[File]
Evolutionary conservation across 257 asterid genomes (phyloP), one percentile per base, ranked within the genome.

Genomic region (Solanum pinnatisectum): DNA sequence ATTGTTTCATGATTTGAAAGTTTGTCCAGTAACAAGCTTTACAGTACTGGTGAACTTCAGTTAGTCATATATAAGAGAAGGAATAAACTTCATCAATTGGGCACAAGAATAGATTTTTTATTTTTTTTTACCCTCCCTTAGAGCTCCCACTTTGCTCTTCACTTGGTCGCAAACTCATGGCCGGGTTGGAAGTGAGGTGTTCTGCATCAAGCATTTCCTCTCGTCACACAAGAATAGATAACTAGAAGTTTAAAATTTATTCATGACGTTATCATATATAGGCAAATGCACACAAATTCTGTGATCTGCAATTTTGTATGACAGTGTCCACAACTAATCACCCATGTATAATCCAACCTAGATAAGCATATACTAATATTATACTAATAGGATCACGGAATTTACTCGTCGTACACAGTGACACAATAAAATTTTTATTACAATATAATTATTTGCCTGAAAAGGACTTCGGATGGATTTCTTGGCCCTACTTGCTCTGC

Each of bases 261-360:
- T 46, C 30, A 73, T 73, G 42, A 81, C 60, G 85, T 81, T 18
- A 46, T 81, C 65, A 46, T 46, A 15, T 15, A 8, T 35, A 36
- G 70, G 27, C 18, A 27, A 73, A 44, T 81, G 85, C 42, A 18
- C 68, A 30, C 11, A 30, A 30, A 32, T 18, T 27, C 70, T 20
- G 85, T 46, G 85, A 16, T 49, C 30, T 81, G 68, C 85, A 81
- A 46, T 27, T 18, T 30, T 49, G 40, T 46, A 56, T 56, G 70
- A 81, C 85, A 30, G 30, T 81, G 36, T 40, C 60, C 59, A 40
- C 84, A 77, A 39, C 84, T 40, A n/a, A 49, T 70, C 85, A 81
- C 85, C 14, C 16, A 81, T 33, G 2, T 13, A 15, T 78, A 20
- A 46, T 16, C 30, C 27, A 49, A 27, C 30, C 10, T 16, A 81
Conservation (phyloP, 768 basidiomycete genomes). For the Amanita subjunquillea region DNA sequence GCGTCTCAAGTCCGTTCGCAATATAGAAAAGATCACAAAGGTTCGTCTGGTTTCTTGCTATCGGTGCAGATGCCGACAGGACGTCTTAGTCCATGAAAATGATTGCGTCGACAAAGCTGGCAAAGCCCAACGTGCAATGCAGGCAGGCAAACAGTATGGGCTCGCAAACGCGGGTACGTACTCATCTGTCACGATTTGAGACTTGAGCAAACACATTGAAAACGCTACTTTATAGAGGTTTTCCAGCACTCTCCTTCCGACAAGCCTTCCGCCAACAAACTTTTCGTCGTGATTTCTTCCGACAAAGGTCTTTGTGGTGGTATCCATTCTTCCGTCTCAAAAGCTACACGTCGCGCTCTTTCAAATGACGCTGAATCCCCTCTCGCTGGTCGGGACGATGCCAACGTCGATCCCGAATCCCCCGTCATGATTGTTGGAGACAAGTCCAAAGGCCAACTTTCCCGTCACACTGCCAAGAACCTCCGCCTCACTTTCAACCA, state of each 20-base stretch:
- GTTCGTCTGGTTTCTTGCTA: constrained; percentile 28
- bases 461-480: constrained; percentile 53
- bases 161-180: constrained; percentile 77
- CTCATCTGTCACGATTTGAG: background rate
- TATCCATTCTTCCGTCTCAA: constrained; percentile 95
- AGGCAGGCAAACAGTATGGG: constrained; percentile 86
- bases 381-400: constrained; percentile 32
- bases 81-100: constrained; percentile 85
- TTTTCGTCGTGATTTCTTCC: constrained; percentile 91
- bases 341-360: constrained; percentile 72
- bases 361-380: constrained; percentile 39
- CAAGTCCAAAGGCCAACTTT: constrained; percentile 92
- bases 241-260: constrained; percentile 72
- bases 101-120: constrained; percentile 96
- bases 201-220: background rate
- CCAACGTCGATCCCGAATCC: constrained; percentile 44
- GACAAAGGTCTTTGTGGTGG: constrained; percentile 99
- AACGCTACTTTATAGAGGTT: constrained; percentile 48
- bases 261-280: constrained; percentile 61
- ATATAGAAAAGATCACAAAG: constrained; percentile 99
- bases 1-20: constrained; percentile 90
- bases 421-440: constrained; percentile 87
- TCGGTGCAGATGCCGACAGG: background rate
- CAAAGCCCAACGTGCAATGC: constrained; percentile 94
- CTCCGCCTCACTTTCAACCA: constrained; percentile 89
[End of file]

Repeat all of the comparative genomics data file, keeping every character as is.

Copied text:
Evolutionary conservation across 257 asterid genomes (phyloP), one percentile per base, ranked within the genome.

Genomic region (Solanum pinnatisectum): DNA sequence ATTGTTTCATGATTTGAAAGTTTGTCCAGTAACAAGCTTTACAGTACTGGTGAACTTCAGTTAGTCATATATAAGAGAAGGAATAAACTTCATCAATTGGGCACAAGAATAGATTTTTTATTTTTTTTTACCCTCCCTTAGAGCTCCCACTTTGCTCTTCACTTGGTCGCAAACTCATGGCCGGGTTGGAAGTGAGGTGTTCTGCATCAAGCATTTCCTCTCGTCACACAAGAATAGATAACTAGAAGTTTAAAATTTATTCATGACGTTATCATATATAGGCAAATGCACACAAATTCTGTGATCTGCAATTTTGTATGACAGTGTCCACAACTAATCACCCATGTATAATCCAACCTAGATAAGCATATACTAATATTATACTAATAGGATCACGGAATTTACTCGTCGTACACAGTGACACAATAAAATTTTTATTACAATATAATTATTTGCCTGAAAAGGACTTCGGATGGATTTCTTGGCCCTACTTGCTCTGC

Each of bases 261-360:
- T 46, C 30, A 73, T 73, G 42, A 81, C 60, G 85, T 81, T 18
- A 46, T 81, C 65, A 46, T 46, A 15, T 15, A 8, T 35, A 36
- G 70, G 27, C 18, A 27, A 73, A 44, T 81, G 85, C 42, A 18
- C 68, A 30, C 11, A 30, A 30, A 32, T 18, T 27, C 70, T 20
- G 85, T 46, G 85, A 16, T 49, C 30, T 81, G 68, C 85, A 81
- A 46, T 27, T 18, T 30, T 49, G 40, T 46, A 56, T 56, G 70
- A 81, C 85, A 30, G 30, T 81, G 36, T 40, C 60, C 59, A 40
- C 84, A 77, A 39, C 84, T 40, A n/a, A 49, T 70, C 85, A 81
- C 85, C 14, C 16, A 81, T 33, G 2, T 13, A 15, T 78, A 20
- A 46, T 16, C 30, C 27, A 49, A 27, C 30, C 10, T 16, A 81
Conservation (phyloP, 768 basidiomycete genomes). For the Amanita subjunquillea region DNA sequence GCGTCTCAAGTCCGTTCGCAATATAGAAAAGATCACAAAGGTTCGTCTGGTTTCTTGCTATCGGTGCAGATGCCGACAGGACGTCTTAGTCCATGAAAATGATTGCGTCGACAAAGCTGGCAAAGCCCAACGTGCAATGCAGGCAGGCAAACAGTATGGGCTCGCAAACGCGGGTACGTACTCATCTGTCACGATTTGAGACTTGAGCAAACACATTGAAAACGCTACTTTATAGAGGTTTTCCAGCACTCTCCTTCCGACAAGCCTTCCGCCAACAAACTTTTCGTCGTGATTTCTTCCGACAAAGGTCTTTGTGGTGGTATCCATTCTTCCGTCTCAAAAGCTACACGTCGCGCTCTTTCAAATGACGCTGAATCCCCTCTCGCTGGTCGGGACGATGCCAACGTCGATCCCGAATCCCCCGTCATGATTGTTGGAGACAAGTCCAAAGGCCAACTTTCCCGTCACACTGCCAAGAACCTCCGCCTCACTTTCAACCA, state of each 20-base stretch:
- GTTCGTCTGGTTTCTTGCTA: constrained; percentile 28
- bases 461-480: constrained; percentile 53
- bases 161-180: constrained; percentile 77
- CTCATCTGTCACGATTTGAG: background rate
- TATCCATTCTTCCGTCTCAA: constrained; percentile 95
- AGGCAGGCAAACAGTATGGG: constrained; percentile 86
- bases 381-400: constrained; percentile 32
- bases 81-100: constrained; percentile 85
- TTTTCGTCGTGATTTCTTCC: constrained; percentile 91
- bases 341-360: constrained; percentile 72
- bases 361-380: constrained; percentile 39
- CAAGTCCAAAGGCCAACTTT: constrained; percentile 92
- bases 241-260: constrained; percentile 72
- bases 101-120: constrained; percentile 96
- bases 201-220: background rate
- CCAACGTCGATCCCGAATCC: constrained; percentile 44
- GACAAAGGTCTTTGTGGTGG: constrained; percentile 99
- AACGCTACTTTATAGAGGTT: constrained; percentile 48
- bases 261-280: constrained; percentile 61
- ATATAGAAAAGATCACAAAG: constrained; percentile 99
- bases 1-20: constrained; percentile 90
- bases 421-440: constrained; percentile 87
- TCGGTGCAGATGCCGACAGG: background rate
- CAAAGCCCAACGTGCAATGC: constrained; percentile 94
- CTCCGCCTCACTTTCAACCA: constrained; percentile 89